The Australian Government will accept all five recommendations from the advice of the National Dust Disease Taskforce. Parts of Australia have seen an increase in cases of accelerated silicosis, a preventable occupational lung disease that occurs following exposure to silica dust. Silicosis is caused by inhaling very fine silica dust, with silica exposure being a well-known occupational hazard in sandblasting, tunnelling and mining. There is no known cure to the disease, with sufferers potentially needing a lung transplant. It can affect various industries, with recent cases related to the manufacture and installation of artificial stone benchtops, primarily in Queensland.
In response, the National Dust Disease Taskforce was established on 26 July 2019, chaired by the Commonwealth Chief Medical Officer, Professor Brendan Murphy. The Taskforce aims to develop a national approach to the prevention, early identification, control and management of occupational dust diseases in Australia. The Taskforce has identified early steps that can be taken by government to address the issues, including the development of a targeted education and communication campaign to raise awareness about the risks of working with engineered stone, and ongoing development of a national dust disease registry with specific data requirements. The Taskforce also recommends investment in key research activities, to improve understanding of prevention, diagnosis and treatment. Developing national guidance on screening those working with engineered stone, alongside the development of a national approach to identify occupational silica dust exposure and other occupational diseases, is also recommended.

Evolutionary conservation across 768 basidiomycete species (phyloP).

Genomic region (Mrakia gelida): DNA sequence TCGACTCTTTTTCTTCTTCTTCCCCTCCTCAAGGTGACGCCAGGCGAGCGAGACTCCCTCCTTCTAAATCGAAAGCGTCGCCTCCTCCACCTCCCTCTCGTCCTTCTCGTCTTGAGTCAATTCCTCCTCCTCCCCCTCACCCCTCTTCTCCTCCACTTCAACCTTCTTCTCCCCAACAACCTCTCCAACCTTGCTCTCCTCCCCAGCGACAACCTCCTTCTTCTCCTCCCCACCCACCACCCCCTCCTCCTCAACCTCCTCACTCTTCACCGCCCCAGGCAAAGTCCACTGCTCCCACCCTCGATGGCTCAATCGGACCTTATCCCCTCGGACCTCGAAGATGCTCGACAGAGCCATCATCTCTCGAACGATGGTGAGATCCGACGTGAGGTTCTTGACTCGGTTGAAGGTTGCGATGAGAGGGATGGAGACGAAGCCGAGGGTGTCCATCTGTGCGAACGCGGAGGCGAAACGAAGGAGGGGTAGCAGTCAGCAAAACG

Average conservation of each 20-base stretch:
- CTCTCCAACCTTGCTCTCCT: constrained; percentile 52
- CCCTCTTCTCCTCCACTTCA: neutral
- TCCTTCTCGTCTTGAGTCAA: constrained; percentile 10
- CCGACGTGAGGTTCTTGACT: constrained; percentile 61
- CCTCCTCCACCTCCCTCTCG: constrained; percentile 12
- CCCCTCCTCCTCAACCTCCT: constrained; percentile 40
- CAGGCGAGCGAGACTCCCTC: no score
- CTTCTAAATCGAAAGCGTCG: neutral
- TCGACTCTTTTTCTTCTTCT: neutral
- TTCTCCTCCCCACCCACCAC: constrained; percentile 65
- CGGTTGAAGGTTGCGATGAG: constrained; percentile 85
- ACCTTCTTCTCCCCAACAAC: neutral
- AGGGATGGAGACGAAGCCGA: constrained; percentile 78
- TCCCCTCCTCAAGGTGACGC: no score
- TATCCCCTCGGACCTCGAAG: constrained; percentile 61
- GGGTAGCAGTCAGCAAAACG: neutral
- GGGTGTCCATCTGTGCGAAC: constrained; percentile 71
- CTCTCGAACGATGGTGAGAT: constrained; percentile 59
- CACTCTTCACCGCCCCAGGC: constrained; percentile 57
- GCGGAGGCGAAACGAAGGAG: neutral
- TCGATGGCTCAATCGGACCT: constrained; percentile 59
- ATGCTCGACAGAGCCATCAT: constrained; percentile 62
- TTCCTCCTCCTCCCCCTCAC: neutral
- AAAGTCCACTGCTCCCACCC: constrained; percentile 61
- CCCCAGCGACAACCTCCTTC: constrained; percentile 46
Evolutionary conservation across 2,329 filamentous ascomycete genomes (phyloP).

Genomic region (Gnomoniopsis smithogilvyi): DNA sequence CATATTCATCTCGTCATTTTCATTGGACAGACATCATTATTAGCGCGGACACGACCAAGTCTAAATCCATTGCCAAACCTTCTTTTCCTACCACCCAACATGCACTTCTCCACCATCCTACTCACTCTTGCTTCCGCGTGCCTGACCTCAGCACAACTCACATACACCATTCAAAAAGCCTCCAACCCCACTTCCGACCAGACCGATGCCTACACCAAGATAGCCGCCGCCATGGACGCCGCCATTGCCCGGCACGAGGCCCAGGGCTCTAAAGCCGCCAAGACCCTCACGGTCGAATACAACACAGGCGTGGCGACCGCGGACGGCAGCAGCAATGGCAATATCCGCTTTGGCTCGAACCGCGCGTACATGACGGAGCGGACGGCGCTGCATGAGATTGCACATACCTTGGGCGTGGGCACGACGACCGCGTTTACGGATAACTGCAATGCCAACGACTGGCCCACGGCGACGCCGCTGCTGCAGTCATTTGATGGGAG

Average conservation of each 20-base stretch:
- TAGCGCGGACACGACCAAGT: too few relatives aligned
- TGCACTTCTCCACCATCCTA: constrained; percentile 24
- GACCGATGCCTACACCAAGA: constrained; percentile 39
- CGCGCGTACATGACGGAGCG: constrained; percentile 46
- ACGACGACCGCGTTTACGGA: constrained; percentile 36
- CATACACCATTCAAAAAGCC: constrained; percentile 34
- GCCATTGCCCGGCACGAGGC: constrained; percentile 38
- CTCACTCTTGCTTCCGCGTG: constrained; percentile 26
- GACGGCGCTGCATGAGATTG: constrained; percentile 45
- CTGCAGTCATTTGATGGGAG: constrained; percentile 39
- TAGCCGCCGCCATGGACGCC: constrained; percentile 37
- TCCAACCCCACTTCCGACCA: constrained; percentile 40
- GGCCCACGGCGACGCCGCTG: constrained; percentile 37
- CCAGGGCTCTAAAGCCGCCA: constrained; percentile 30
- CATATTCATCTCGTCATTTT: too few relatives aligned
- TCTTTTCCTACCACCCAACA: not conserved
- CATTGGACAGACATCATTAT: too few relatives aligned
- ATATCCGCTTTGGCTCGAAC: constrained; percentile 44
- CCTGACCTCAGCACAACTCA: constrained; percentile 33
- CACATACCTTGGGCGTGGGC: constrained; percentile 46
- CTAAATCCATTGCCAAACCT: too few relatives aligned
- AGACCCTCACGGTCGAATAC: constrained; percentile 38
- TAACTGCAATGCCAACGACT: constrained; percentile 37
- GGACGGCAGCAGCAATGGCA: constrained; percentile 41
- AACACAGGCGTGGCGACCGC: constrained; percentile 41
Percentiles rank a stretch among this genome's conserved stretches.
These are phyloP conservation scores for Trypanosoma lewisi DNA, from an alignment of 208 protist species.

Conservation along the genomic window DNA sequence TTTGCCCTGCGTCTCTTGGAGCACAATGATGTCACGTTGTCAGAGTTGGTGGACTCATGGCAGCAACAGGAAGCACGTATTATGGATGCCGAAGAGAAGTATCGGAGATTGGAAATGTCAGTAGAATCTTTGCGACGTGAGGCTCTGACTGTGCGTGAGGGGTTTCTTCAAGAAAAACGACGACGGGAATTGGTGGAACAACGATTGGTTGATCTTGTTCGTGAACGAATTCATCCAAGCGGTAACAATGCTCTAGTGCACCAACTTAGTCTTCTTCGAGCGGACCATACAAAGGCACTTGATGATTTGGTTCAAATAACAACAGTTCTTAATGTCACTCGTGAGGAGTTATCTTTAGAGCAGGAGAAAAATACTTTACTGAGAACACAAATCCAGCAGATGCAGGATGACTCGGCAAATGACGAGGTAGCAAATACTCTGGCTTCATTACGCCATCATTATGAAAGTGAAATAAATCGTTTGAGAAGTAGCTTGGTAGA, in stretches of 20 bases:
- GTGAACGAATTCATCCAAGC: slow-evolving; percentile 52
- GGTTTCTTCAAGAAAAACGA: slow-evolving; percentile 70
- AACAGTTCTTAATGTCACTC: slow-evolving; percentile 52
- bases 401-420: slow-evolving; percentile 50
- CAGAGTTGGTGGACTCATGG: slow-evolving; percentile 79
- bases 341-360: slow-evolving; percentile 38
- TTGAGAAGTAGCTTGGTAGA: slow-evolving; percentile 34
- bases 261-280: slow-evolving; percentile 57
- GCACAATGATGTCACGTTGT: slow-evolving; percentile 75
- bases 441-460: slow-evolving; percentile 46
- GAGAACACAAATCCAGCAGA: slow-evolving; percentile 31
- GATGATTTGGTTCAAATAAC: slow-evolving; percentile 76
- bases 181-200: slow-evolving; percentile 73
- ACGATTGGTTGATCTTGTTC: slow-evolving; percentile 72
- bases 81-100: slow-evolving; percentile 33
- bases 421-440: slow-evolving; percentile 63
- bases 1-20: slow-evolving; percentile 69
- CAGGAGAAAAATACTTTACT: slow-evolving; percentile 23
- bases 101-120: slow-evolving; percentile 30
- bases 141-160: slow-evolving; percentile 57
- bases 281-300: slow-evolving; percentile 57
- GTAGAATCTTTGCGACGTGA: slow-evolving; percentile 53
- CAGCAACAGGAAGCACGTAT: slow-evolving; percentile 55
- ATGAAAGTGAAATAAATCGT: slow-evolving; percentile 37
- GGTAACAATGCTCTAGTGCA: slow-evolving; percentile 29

The members of the National Dust Disease Taskforce include Professor Brendan Murphy (Chair), Sophie Dwyer (Deputy Chair), Clare Amies, Michelle Baxter, Professor Fraser Brims, Dr Graeme Edwards, Dr Ryan Hoy, Professor Christine Jenkins and Dr Richard Slaughter. The recommendations require collaboration between Commonwealth, state and territory governments in order to be implemented progressively in 2020, in parallel with the Taskforce finalising its report. The Council of Australian Governments’ Health Council will receive a final report by the end of 2020. In establishing the Taskforce, the government committed $5 million — including funding for new research — and $3.5 million through the Medical Research Future Fund for silicosis research from 2020–21. The National Health and Medical Research Council will provide an additional $1 million to co-fund this research. Through consultation forums around Australia, the Taskforce sought submissions from the community and a broad range of stakeholders.
The first meeting of the Taskforce acknowledged the importance of early and effective engagement with the community and the range of stakeholders including governments, industry, unions, regulators, medical practitioners, businesses, employers, employees and co-workers. The Taskforce also conducted consultation forums around Australia in October and November 2019, with a second consultation to be undertaken in 2020 to build on the learnings of the initial consultation.
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